We won’t all be artists, poets, and musicians, but we can be just as free and creative in any area of work, play, or life in general. We can create from love while cooking, cleaning, building, strategizing, teaching, serving others, and in thousands of other ways. It is a matter of looking at things with a good attitude. I can look upon doing laundry as drudgery, but I can also be happy that I am doing something for the family I love or with gratitude for the nice clothes I have and be happy about that.

You can mow the lawn and hate the chore or you can do it with love for being outdoors and creating a beautiful yard for your family to enjoy.

You can work in a corporation as an accountant, but instead of thinking of it as grunt work you can revel in the happiness of using your intellect, anticipating obstacles, and devising solutions. It all depends on how you look at it.

In Seth’s view of reality creation, everything we encounter in the world is created by us. If we work and play with a joyful attitude, more joy appears in our reality.

The conscious mind is a window through which you look outward–and looking outward, perceive the fruits of your inner mind. Often you let false beliefs blur that great vision. Your joy, vitality and accomplishment do not come from the outside to you as the result of events that ‘happen to you.’ They spring from inner events that are the result of your beliefs. (The Nature of Personal Reality, p. 27)

We should do everything with as much love as possible, Seth says, because love is what incites action and it catalyzes dynamos of energy. Believe it or not, even hate is a means of returning to love, according to Seth:

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Joy is your Birthright: Seth’s Take on the State of Grace, Part 1

In previous posts we’ve tackled several topics that relate to things that appear to have “gone wrong” in our world based on our erroneous beliefs, such as evil, hate, fanaticism, and illness in old age.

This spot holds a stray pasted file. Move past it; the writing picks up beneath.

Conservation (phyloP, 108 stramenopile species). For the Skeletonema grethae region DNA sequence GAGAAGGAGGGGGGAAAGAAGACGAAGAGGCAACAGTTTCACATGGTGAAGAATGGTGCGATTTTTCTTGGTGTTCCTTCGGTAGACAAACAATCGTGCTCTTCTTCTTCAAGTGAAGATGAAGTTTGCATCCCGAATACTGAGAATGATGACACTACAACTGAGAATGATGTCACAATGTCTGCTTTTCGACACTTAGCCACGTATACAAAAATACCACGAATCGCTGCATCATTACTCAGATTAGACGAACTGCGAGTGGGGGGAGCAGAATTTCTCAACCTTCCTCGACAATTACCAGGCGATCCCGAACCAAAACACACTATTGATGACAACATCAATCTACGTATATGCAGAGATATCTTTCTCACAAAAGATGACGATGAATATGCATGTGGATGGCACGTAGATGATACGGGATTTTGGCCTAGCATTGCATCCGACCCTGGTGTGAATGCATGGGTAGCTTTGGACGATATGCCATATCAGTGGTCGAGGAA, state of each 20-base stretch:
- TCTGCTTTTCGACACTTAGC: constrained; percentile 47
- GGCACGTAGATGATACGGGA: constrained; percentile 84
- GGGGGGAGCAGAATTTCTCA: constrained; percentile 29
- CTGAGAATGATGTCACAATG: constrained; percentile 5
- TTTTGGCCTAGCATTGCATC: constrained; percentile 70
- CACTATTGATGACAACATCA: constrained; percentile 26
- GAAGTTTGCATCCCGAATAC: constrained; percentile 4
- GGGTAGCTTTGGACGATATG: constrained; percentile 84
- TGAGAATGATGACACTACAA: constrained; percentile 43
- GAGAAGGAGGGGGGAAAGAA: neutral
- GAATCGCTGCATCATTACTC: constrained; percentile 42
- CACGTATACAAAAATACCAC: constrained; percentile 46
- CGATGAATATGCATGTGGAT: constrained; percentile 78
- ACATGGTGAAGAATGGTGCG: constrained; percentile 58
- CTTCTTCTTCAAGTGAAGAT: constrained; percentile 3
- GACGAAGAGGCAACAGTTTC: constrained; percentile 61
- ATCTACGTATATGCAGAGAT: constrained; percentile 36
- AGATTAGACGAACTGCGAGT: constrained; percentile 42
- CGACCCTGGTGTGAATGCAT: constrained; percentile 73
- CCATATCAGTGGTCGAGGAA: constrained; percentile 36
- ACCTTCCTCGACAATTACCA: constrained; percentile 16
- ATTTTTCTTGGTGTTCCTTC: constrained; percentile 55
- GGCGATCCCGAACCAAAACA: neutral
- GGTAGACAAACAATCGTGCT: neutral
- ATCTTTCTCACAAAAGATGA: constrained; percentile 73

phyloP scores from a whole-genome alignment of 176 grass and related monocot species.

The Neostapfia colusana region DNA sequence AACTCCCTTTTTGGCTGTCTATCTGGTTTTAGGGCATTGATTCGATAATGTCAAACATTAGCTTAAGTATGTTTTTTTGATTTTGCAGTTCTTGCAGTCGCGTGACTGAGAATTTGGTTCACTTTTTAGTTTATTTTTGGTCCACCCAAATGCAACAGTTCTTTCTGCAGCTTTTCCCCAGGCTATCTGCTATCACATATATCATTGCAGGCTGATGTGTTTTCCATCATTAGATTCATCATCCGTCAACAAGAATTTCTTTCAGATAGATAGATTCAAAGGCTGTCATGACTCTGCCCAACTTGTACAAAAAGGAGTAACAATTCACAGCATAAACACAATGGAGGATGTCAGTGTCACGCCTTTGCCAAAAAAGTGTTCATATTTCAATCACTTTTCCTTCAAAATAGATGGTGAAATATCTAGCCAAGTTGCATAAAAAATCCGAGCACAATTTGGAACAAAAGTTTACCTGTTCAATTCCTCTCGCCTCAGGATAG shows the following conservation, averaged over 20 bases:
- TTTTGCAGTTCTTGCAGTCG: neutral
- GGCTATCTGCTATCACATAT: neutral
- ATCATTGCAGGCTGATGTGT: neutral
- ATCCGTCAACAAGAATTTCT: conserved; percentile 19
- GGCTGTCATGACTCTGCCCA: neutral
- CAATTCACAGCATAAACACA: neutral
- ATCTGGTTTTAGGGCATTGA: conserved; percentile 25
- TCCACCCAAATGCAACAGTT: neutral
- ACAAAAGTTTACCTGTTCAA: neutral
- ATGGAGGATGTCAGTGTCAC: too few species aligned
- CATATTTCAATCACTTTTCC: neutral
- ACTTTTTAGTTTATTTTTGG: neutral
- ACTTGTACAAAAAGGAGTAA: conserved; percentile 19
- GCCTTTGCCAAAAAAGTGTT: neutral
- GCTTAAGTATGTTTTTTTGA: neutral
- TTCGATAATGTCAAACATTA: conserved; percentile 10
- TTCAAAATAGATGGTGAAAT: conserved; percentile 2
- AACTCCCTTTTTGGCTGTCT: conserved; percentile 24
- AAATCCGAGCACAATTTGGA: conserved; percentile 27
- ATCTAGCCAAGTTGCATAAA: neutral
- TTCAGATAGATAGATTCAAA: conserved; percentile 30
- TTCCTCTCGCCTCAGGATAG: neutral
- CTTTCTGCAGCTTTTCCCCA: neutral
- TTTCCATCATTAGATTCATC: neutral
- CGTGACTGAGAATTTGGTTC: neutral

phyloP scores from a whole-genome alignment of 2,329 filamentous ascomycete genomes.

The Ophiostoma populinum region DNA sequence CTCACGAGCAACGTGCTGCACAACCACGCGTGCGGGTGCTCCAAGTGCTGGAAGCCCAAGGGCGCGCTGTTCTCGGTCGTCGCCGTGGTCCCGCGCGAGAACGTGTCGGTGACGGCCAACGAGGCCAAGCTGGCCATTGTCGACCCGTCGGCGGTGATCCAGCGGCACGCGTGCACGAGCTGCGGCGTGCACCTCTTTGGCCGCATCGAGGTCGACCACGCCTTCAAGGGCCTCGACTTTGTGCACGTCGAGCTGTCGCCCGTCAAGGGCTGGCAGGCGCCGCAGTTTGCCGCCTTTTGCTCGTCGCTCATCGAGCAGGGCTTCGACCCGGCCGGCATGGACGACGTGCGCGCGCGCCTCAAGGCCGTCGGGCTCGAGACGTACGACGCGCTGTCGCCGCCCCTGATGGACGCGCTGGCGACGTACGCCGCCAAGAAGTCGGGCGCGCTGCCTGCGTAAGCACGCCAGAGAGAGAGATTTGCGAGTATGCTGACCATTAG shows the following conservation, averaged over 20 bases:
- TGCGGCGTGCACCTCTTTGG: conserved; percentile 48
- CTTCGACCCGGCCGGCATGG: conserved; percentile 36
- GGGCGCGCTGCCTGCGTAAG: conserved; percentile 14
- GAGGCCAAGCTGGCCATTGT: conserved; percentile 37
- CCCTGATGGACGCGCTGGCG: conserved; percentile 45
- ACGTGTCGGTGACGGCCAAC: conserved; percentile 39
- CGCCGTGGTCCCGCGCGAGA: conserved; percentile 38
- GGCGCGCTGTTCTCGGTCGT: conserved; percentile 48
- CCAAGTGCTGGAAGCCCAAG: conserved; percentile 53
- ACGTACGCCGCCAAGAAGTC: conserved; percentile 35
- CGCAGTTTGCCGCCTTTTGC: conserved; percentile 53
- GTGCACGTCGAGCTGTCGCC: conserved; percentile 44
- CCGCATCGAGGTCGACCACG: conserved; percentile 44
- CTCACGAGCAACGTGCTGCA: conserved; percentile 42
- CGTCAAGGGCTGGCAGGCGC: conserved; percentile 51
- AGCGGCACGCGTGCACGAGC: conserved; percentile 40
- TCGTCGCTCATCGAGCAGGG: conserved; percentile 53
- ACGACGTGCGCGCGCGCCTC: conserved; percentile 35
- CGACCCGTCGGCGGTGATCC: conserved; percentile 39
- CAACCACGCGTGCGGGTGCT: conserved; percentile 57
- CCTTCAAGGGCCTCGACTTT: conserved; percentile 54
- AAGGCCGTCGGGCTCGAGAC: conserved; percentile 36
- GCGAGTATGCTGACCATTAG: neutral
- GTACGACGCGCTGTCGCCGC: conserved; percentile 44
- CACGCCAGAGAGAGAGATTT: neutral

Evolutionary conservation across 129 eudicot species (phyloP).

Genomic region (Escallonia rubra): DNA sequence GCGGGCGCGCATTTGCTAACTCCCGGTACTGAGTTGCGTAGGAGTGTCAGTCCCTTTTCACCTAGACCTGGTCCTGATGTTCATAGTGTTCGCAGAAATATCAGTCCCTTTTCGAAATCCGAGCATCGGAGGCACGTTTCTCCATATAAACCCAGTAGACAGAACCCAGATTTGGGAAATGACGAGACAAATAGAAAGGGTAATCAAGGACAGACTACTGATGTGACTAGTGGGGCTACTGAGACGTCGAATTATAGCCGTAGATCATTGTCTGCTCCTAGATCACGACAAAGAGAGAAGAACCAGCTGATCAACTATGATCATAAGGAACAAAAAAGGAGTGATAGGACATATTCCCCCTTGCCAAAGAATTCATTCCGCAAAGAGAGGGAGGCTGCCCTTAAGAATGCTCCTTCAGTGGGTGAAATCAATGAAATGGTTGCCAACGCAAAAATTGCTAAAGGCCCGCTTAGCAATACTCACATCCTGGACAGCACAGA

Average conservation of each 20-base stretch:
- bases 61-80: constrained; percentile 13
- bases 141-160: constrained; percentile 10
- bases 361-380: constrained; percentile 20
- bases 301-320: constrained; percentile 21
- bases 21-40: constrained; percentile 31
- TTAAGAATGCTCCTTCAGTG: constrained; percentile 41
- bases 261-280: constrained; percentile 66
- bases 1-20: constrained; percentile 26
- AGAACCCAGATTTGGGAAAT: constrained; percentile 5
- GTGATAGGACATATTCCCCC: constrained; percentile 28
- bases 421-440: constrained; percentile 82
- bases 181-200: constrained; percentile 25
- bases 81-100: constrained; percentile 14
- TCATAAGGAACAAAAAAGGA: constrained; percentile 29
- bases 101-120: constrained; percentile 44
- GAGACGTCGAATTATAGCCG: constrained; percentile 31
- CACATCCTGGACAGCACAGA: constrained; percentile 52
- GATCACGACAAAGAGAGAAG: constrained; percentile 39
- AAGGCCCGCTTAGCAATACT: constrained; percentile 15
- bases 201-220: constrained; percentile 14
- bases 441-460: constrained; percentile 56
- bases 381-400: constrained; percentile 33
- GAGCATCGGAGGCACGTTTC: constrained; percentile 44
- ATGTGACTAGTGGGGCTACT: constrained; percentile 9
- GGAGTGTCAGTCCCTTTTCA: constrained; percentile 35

Today, we will examine what makes life wonderful, how to be happy and fruitful, and how to dwell in peace, love, and grace.

If there is one thing we can say definitively it is that Seth has a life-affirming view of physical reality and humanity. While most religions teach that humanity is sinful, in need of forgiveness and redemption, or that physical reality is only a poor, substandard version of higher levels of existence, Seth says, “NO,” this is not correct. (Although Seth does say that physical reality is camouflaged so that we often misunderstand its true nature, he always endorses the worthiness of being in physical reality and the creative part we play in existence.)

In many instances throughout the Seth material Seth talks about the purpose of our lives being to enjoy life and even to have fun–to just BE. While this may seem somewhat shallow, it really isn’t when you put it in the context of his assertions on the nature of reality.

So we’ll start with Seth’s version of the creation story, which I happen to think is one of the most beautiful sections of Seth and Jane’s whole body of work. Once we understand that, then we can see how all love, peace, joy, happiness, creativity and vitality flow from that point.

To begin with, it’s important to understand that the story, as Seth tells it, is metaphorical. He says that we need a myth to help us sense inner truths that we are not yet able to grasp with our minds. But he asserts that the myth does express the essential truth of our genesis. The entire story, a little too long to quote here in its entirety can be found in Dreams, “Evolution,” and Value Fulfillment, Volume One, Session 883 and also in Chapter 18 of The Seth Material. One other reminder, Seth asks that we try not to think of All That Is as a human being, which would be inaccurate.